Electric Blanket is the polar opposite of the dusty, disorganized vintage store stereotype. Owner Jillian West purposely keeps the offerings honed and curated: dresses and heels for women; button-downs and sweaters for men. (Check the trunk in the corner for discounts.) The clothing, as well as the row of classic books, is sorted by color, creating a cheery, rainbow-like spectrum. West built most of the store furniture herself from salvaged vintage pieces, reupholstering the stools in '50s fabric and combining antique and new elements to enviable effect. The aesthetic carries over into the gallery next door, where West's collage art features vintage sewing patterns, photographs, magazine cutouts and fabric. Don't miss the vibrant display of antique glassware, which West scooped up on scouting trips through Berlin, Amsterdam and Paris.
The beautifully styled window displays here lure tie-dye swathed tourists and neighborhood regulars alike: a fur-lined tartan coat one week, a crinoline-lined belted '50s dress the next, a World War II uniform—all surrounded by dated treasures and knickknacks. The shop is shoebox sized, but well stocked with finds from the '40s to the '70s: winter coats (wool and fur), cropped jackets, '50s skirts and dresses, and old fraternity garb. Netted, feathered and felt hats are draped across antique mannequin heads, and beaded clutches glint from the shelves. A bureau up front bears vintage postcards and vintage photos, costume jewelry and antique bottles and decanters. In the late summer months leading up to Burning Man, the assortment takes on a bit of a Steampunk air, punctuated with feathers, fur, Victorian ruffles and leather.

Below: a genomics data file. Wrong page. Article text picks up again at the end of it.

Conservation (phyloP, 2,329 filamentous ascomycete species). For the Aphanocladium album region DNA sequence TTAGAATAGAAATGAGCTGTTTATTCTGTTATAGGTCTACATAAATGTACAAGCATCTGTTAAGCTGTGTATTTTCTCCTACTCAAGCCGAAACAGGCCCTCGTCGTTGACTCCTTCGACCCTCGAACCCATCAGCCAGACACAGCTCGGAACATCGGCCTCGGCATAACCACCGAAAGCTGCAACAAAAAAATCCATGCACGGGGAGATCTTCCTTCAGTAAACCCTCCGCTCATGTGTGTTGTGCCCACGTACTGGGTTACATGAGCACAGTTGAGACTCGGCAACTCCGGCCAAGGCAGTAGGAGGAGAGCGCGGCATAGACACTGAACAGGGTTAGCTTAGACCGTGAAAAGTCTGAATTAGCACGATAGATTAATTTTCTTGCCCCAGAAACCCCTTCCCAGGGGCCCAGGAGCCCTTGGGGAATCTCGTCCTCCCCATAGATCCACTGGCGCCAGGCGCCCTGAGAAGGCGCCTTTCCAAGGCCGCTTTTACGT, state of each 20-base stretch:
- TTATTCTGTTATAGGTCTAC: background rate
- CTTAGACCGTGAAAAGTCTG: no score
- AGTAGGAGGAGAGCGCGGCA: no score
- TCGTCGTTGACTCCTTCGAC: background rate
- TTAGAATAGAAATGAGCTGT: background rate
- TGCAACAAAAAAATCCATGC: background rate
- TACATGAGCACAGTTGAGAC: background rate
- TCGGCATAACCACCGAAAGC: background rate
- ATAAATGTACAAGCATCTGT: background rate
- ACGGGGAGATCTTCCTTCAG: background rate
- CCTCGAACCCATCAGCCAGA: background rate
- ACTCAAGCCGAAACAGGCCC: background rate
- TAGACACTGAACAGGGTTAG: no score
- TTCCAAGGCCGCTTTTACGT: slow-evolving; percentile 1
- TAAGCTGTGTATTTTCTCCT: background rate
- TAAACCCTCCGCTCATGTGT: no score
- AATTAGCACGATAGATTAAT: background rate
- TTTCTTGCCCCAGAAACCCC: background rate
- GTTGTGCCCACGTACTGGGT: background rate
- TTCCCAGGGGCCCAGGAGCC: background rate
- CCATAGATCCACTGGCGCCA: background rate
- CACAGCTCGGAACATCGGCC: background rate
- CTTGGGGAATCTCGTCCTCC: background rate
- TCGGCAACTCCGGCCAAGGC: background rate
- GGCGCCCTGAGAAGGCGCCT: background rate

In existence since 1981, Cookin' is the holy grail of vintage cookware, catering to esteemed Bay Area chefs as well as budget-conscious home cooks. Owner Judy Kaminsky collects much of her store's stash in the flea markets of France and supplements the Parisian wares at thrift stores and estate sales around the Bay Area. The assortment includes cast-iron pots and pans (including colorful enameled pots and Dutch ovens by Le Creuset), kitschy cake stands and baking accessories, barware, servers and dishes. It's akin to a more storied, less sterile Sur la Table. You'd be hard-pressed to name a kitchen tool that you can't find here, though you may need to do some delicate digging to find it. Though Kaminsky, who lives upstairs and often mans the register, may come off more cranky than charming, regulars consider her a local legend.